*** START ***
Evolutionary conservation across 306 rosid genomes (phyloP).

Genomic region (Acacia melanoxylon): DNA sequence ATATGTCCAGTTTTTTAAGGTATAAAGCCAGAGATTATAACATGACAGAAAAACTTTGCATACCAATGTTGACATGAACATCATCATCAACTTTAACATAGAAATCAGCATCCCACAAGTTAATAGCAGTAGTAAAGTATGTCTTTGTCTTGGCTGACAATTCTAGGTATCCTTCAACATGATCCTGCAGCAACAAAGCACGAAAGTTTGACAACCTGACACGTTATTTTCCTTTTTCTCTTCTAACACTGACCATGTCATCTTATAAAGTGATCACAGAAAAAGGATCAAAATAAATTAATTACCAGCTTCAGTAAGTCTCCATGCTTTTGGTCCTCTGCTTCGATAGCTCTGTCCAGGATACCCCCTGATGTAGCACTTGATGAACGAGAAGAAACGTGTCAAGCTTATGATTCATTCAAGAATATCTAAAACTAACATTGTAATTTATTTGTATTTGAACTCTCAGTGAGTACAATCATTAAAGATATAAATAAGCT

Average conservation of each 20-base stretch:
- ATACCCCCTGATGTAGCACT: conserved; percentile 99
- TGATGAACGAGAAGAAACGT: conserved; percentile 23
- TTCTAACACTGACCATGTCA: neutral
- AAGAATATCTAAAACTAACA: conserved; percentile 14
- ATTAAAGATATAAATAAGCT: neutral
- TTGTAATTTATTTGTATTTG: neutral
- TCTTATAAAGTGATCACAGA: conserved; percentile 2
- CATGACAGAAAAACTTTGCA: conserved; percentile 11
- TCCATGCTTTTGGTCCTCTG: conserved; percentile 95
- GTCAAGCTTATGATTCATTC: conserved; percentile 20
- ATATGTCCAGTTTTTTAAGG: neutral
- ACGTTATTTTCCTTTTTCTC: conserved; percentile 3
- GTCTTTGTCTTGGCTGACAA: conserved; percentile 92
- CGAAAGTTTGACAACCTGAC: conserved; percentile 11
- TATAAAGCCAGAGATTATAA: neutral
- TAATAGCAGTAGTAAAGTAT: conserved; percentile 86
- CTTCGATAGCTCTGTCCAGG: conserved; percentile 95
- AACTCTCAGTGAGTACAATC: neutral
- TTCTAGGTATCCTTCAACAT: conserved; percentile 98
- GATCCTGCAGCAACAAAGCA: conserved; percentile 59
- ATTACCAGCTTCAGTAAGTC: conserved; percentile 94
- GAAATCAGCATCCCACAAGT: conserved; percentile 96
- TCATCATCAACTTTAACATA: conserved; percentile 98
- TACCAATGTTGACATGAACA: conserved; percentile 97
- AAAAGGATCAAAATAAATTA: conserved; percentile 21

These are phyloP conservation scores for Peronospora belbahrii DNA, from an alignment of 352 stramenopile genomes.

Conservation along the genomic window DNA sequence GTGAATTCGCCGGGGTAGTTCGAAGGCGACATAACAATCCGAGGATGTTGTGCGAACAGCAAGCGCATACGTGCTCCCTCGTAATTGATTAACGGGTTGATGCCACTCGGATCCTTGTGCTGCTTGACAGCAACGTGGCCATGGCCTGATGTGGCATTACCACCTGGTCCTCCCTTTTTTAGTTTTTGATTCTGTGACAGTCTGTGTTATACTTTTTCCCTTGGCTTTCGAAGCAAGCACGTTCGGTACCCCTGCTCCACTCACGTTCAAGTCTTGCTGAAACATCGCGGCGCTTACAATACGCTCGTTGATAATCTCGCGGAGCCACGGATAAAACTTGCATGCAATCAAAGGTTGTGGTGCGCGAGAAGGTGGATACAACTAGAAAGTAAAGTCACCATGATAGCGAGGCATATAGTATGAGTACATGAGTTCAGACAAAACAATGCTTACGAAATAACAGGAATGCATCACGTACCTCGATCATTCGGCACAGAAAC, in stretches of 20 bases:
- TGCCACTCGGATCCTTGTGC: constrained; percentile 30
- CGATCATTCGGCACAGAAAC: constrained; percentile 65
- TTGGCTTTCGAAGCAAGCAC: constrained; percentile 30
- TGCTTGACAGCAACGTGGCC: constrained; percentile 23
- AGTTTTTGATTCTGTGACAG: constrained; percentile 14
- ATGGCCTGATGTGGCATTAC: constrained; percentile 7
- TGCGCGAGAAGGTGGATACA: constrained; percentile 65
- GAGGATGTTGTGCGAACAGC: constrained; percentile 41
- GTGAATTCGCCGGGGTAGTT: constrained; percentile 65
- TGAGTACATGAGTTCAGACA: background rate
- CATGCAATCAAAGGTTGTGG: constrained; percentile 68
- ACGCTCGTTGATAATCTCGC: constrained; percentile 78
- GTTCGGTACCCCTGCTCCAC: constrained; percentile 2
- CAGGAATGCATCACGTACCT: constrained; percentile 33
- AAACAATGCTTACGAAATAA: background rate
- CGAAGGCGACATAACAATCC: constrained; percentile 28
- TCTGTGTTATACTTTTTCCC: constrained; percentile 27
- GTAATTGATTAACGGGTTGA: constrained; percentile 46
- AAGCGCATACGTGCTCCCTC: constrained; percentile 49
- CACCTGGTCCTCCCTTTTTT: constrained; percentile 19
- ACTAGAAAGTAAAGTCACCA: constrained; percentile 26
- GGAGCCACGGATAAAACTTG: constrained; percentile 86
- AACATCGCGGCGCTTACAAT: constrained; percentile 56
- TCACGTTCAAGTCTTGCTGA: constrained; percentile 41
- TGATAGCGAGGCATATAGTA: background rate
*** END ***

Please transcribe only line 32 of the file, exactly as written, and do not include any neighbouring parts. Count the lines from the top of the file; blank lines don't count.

- CGATCATTCGGCACAGAAAC: constrained; percentile 65